Annalee laughed when I told her “the sauna was like New Orleans in August” and we blindly found our way out in a massive sweat. Then they called us for the “gommage” — a total body scrub by a woman in a bathing suit using a raspy glove. Annalee was screaming in pain from the harsh exfoliation while I was boasting of Baden Baden’s Friedrichsbad Roman-Irish Bath scrubbing brush that put this little mitt to shame and that I use almost daily (where the days are always “mixte” and the dress code is always “sans des maillots du bain”).
We laughed again when I chose the handsome masseur over the one who resembled Uncle Fester of the Addams Family, and I laughed through the entire massage as he touched the ticklish spots under my feet and down my spine. Still, I left the table ‘loose as a goose’ and ready to get dressed and back on the street.
Annalee tried to sneak in some ‘quiet time’ in the relaxation room while I was showering and trying to find a Q-Tip and body lotions –none to be found. It was my only real complaint — that the dressing area was void of these little luxuries — the little necessities that would have made the experience complete. And when I mentioned it to the man in charge, who had been the one to offer the bathing suit, he explained that the customers steal the products and so it had been their decision to remove them. “Quel dommage”…or “Quel Gommage!,” I wondered?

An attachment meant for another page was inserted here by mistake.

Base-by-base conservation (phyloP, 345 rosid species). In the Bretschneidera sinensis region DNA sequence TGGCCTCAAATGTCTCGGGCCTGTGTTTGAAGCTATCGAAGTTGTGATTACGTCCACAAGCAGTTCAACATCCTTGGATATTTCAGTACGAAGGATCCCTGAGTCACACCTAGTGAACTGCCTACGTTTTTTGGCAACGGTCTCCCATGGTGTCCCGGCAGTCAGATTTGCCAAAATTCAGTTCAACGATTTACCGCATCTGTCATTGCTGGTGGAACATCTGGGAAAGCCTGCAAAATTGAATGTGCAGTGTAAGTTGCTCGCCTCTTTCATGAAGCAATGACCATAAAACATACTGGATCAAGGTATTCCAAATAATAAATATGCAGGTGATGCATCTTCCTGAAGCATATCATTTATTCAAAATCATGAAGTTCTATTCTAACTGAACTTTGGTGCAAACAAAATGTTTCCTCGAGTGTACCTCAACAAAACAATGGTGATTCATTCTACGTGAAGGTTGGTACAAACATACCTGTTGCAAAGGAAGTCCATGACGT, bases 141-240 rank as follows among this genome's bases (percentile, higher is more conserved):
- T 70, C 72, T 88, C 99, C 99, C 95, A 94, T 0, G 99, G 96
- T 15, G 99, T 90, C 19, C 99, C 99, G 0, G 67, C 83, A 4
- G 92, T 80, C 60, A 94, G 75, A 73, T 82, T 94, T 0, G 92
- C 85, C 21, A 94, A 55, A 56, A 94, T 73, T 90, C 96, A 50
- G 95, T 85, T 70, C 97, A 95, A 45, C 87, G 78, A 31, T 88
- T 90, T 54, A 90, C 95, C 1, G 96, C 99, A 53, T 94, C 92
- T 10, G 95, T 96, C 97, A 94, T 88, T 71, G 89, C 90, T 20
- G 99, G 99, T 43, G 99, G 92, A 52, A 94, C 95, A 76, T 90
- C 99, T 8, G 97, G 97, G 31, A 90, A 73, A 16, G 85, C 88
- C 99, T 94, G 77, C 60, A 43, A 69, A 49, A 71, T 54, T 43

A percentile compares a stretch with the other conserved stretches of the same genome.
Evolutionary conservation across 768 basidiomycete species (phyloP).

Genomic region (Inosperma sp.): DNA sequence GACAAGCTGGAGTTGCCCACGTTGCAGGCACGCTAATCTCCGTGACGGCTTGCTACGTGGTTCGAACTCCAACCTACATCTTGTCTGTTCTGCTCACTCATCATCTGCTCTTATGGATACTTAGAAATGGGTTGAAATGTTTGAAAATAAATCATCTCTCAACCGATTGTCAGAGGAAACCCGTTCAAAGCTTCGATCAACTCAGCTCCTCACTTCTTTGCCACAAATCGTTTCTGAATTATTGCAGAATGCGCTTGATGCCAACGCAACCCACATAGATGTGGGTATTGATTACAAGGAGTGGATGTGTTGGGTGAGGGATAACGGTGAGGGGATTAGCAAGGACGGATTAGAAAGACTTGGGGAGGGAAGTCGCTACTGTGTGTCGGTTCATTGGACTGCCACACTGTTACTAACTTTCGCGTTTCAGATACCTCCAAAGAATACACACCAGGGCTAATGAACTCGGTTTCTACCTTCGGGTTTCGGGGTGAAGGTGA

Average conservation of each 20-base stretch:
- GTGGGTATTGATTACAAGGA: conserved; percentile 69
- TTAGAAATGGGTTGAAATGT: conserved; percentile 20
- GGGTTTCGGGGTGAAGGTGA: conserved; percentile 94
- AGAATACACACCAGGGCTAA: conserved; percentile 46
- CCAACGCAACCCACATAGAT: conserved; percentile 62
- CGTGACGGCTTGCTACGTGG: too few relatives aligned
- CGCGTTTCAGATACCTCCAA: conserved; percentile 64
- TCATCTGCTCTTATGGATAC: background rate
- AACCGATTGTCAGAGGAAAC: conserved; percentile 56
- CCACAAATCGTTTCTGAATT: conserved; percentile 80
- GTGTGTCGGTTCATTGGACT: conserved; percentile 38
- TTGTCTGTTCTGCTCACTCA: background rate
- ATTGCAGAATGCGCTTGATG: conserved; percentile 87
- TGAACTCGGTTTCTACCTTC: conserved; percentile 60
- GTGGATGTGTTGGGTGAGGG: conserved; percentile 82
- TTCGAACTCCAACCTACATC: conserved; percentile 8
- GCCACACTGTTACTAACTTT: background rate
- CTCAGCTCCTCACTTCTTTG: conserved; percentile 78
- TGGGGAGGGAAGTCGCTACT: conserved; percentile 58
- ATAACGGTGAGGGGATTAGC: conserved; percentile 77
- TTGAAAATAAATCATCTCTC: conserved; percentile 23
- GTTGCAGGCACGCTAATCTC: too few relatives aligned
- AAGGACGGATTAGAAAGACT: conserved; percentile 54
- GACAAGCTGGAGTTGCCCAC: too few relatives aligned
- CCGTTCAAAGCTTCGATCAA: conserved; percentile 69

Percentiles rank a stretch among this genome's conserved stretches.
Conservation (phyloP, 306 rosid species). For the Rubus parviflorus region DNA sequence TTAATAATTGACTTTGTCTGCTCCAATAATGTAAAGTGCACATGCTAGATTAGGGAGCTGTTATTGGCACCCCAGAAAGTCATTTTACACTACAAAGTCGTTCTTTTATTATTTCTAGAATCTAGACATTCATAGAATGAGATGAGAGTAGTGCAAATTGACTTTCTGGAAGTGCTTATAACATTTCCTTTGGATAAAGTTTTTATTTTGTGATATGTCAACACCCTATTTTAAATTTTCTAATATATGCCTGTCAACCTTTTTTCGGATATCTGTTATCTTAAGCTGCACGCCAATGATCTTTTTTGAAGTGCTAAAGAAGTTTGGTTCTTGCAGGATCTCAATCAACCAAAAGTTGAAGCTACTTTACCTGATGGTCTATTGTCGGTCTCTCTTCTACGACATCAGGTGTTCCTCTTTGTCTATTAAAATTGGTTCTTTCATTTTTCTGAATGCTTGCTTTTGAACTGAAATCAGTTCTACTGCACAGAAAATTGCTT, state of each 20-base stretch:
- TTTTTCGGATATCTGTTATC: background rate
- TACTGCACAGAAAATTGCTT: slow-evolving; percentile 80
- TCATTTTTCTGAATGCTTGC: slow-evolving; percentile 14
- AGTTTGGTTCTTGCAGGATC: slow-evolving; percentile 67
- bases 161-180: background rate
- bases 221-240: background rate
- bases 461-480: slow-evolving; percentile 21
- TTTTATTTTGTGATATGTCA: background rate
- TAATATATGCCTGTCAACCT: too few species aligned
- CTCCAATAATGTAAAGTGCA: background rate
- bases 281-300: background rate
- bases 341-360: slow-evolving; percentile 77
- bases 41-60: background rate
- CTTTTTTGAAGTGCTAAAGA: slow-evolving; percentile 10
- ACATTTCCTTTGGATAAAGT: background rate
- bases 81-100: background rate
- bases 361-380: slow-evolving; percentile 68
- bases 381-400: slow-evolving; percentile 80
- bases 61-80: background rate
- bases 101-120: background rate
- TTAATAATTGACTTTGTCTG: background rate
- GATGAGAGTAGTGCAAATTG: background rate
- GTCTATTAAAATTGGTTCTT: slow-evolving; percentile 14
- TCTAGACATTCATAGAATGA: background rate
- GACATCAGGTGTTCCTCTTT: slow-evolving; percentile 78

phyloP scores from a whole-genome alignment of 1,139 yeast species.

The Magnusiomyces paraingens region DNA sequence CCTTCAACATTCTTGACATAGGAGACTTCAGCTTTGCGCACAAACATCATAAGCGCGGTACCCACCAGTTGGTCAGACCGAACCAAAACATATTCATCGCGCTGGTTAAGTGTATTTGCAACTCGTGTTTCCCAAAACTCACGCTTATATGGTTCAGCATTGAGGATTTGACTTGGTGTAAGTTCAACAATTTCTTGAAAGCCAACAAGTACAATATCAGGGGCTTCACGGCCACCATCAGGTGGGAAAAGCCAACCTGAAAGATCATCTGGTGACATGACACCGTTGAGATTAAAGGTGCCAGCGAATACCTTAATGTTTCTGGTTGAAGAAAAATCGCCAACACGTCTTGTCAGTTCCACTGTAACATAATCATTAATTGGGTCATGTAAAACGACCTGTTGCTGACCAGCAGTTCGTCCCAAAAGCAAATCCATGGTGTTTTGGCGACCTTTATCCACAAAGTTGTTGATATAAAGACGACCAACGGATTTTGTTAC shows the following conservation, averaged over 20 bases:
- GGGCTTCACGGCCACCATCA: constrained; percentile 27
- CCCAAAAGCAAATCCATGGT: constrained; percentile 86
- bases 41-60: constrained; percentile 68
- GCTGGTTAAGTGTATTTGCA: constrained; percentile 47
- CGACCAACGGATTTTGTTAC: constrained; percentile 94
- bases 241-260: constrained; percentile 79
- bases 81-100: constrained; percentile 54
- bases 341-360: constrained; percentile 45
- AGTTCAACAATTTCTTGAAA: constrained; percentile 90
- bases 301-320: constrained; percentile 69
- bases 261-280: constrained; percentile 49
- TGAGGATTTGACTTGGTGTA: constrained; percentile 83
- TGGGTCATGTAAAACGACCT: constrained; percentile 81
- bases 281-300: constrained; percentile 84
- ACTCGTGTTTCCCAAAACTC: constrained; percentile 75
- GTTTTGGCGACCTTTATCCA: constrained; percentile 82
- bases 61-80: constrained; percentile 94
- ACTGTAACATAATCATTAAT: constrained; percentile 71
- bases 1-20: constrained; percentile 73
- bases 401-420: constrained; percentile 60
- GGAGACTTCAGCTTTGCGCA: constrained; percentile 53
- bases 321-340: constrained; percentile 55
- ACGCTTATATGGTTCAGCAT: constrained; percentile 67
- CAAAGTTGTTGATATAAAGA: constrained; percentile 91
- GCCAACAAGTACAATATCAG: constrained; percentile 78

Sunday early was the perfect time to easily enter the exhibition at the Galeries Nationales du Grand Palais, “Le Grand Monde d’Andy Warhol” — portraits and other works by the leader of pop art in America whose “wildly diverse social circles included bohemian street people, distinguished intellectuals, Hollywood celebrities and wealthy aristocrats” and who coined the expression “15 minutes of fame.” Get your tickets online in advance to avoid any wait or show up at opening time on Sunday morning as we did! Visit http://www.parisinfo.com for more information.
And to end a perfect weekend, Moving Parts presented a staged reading of Timothy Smith’s screenplay, “Stolen Crimes” at Carr’s Pub and Restaurant. It was a “quirky story about how a woman’s scheme to steal a celebrity’s identity backfires.” The play was fun, well ‘staged’ and acted and the comments from the audience constructive to the playwrite. Stephanie Campion runs the readings regularly throughout the year Sunday evenings from 7:30 p.m. for free attendance, except for one paid drink at the bar as appreciation to the hosting facility. For more information, visit StefCampion.com/Movpart
On the Métro homebound after this weekend of activity, a bunny stared at me from his owner’s lap, tickling me with the thought of being a “lap lapin,” and it dawned on me it wasn’t just an old lament. It really was “April in Paris.”
A la prochaine…
Editor, Parler Paris